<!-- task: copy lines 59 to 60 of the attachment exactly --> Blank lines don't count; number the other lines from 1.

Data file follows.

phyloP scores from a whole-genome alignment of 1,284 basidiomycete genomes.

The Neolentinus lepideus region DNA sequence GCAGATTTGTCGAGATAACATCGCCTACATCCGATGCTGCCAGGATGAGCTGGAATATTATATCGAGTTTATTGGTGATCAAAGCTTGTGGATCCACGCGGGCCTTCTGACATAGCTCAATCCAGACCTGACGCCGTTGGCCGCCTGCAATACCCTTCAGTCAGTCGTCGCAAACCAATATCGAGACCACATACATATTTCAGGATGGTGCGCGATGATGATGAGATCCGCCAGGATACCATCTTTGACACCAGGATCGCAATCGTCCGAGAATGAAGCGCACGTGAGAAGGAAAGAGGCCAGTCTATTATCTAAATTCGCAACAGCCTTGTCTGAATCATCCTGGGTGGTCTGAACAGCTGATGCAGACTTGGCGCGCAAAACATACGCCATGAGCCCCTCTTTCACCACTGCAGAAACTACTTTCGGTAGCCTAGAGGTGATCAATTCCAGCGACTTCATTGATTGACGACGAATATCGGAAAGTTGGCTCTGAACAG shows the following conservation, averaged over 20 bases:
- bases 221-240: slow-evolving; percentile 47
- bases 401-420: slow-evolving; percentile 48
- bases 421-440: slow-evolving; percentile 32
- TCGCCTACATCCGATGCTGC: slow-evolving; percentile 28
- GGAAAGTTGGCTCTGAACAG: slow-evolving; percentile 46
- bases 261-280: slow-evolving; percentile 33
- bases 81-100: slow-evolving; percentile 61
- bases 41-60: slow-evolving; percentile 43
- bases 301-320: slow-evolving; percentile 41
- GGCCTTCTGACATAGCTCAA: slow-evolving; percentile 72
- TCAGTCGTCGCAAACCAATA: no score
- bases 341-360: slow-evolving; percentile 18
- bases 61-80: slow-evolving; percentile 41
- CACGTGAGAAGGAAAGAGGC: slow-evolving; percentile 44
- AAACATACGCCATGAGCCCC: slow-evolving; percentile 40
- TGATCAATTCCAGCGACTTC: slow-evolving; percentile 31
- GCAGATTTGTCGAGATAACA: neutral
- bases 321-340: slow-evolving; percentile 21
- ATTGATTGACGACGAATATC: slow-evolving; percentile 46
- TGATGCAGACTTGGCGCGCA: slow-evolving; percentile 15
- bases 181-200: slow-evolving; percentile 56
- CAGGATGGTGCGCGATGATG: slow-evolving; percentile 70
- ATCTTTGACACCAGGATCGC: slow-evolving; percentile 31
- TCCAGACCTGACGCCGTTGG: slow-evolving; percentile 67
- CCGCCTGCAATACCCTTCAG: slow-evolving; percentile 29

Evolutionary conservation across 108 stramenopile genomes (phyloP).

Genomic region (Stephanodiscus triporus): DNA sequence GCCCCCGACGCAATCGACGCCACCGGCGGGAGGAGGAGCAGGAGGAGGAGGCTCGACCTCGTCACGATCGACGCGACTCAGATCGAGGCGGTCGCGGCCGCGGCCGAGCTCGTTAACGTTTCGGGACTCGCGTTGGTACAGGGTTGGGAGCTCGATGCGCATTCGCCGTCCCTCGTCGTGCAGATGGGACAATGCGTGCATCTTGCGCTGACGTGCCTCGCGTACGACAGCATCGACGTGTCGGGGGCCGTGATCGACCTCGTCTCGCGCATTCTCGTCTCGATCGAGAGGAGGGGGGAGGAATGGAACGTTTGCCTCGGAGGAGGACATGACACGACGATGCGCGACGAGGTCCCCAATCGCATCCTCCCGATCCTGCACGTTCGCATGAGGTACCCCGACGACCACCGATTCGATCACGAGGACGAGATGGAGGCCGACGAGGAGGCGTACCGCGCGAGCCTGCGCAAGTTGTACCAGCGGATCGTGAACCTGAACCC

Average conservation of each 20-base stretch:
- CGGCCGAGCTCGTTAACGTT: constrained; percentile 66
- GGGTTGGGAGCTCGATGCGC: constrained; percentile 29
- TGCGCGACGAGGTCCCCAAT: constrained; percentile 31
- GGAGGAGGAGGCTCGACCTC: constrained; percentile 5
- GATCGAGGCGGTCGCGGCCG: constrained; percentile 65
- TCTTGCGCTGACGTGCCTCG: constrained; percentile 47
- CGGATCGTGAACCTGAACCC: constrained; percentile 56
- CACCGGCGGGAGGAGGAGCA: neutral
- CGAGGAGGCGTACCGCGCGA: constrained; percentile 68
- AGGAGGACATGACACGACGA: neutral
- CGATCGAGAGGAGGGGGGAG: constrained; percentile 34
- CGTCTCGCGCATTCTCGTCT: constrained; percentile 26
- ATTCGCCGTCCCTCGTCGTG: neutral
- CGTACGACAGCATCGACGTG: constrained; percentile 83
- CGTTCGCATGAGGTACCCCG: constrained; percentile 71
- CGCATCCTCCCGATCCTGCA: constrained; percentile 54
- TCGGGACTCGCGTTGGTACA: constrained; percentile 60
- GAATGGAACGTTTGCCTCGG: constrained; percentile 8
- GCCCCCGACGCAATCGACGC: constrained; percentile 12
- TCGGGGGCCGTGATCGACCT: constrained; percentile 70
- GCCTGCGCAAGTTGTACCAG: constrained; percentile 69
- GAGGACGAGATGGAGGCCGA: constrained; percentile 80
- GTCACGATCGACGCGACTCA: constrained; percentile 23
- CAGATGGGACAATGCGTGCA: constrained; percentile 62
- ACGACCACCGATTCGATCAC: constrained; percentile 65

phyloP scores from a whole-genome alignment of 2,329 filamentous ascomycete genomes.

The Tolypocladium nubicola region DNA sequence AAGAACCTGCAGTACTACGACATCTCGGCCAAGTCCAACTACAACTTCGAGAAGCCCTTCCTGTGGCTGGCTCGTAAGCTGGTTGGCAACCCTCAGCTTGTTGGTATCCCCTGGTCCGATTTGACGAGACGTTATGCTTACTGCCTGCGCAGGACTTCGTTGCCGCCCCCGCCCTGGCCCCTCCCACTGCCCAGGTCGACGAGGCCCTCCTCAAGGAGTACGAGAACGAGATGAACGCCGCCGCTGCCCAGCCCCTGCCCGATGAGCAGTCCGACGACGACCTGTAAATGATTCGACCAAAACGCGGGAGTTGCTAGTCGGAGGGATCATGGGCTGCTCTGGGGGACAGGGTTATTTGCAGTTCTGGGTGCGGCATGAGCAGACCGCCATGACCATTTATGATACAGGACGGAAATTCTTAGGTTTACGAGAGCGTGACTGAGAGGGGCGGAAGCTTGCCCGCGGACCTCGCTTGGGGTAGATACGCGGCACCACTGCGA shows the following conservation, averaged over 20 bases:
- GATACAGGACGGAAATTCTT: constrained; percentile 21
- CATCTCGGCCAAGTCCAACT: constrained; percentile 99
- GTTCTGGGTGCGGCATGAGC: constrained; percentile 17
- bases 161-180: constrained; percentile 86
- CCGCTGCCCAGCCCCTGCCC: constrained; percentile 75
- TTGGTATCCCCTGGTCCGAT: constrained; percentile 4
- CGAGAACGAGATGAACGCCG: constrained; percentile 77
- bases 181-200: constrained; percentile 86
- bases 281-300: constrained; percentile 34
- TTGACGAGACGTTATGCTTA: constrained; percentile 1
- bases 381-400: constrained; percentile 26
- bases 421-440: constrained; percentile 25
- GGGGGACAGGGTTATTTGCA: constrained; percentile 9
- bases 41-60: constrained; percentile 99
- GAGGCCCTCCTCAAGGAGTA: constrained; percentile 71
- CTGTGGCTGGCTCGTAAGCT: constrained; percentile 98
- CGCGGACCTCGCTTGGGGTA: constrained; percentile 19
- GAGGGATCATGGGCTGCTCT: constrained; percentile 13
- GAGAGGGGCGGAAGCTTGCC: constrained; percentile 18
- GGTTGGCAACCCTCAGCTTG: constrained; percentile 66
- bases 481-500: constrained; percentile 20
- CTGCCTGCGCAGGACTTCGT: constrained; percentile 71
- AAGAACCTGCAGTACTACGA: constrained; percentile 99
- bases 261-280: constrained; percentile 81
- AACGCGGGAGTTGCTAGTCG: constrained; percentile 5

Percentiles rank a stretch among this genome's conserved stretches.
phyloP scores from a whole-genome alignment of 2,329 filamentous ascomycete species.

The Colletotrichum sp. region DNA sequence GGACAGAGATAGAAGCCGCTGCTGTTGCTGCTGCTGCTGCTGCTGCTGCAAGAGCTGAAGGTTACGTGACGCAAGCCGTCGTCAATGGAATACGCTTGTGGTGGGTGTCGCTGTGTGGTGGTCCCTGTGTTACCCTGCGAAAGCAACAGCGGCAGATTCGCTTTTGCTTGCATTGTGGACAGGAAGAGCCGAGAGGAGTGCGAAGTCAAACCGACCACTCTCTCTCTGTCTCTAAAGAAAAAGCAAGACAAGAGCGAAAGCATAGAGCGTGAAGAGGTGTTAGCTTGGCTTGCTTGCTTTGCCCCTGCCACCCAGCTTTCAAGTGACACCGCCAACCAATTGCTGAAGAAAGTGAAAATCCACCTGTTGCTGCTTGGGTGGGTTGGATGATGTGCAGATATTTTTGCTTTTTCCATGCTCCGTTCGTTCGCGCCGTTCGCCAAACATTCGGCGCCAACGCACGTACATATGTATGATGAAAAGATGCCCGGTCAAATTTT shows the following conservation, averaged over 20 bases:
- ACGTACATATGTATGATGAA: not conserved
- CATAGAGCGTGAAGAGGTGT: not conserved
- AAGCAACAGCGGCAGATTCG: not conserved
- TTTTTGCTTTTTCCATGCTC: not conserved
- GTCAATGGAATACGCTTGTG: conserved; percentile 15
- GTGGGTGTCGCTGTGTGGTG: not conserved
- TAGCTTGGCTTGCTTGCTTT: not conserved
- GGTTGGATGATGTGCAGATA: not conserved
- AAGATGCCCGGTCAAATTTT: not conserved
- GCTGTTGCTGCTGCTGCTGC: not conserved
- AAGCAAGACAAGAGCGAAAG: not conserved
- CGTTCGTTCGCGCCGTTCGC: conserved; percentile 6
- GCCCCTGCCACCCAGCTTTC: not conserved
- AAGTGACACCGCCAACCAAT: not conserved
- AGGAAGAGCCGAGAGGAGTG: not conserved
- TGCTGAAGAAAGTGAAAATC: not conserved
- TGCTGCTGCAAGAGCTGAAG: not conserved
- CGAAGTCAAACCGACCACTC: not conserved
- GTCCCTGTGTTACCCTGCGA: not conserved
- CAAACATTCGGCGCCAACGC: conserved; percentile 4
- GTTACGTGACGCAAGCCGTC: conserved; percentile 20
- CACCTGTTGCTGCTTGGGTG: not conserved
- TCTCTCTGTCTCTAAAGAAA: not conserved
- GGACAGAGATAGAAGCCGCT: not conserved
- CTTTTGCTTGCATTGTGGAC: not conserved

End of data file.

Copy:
- CATCTCGGCCAAGTCCAACT: constrained; percentile 99
- GTTCTGGGTGCGGCATGAGC: constrained; percentile 17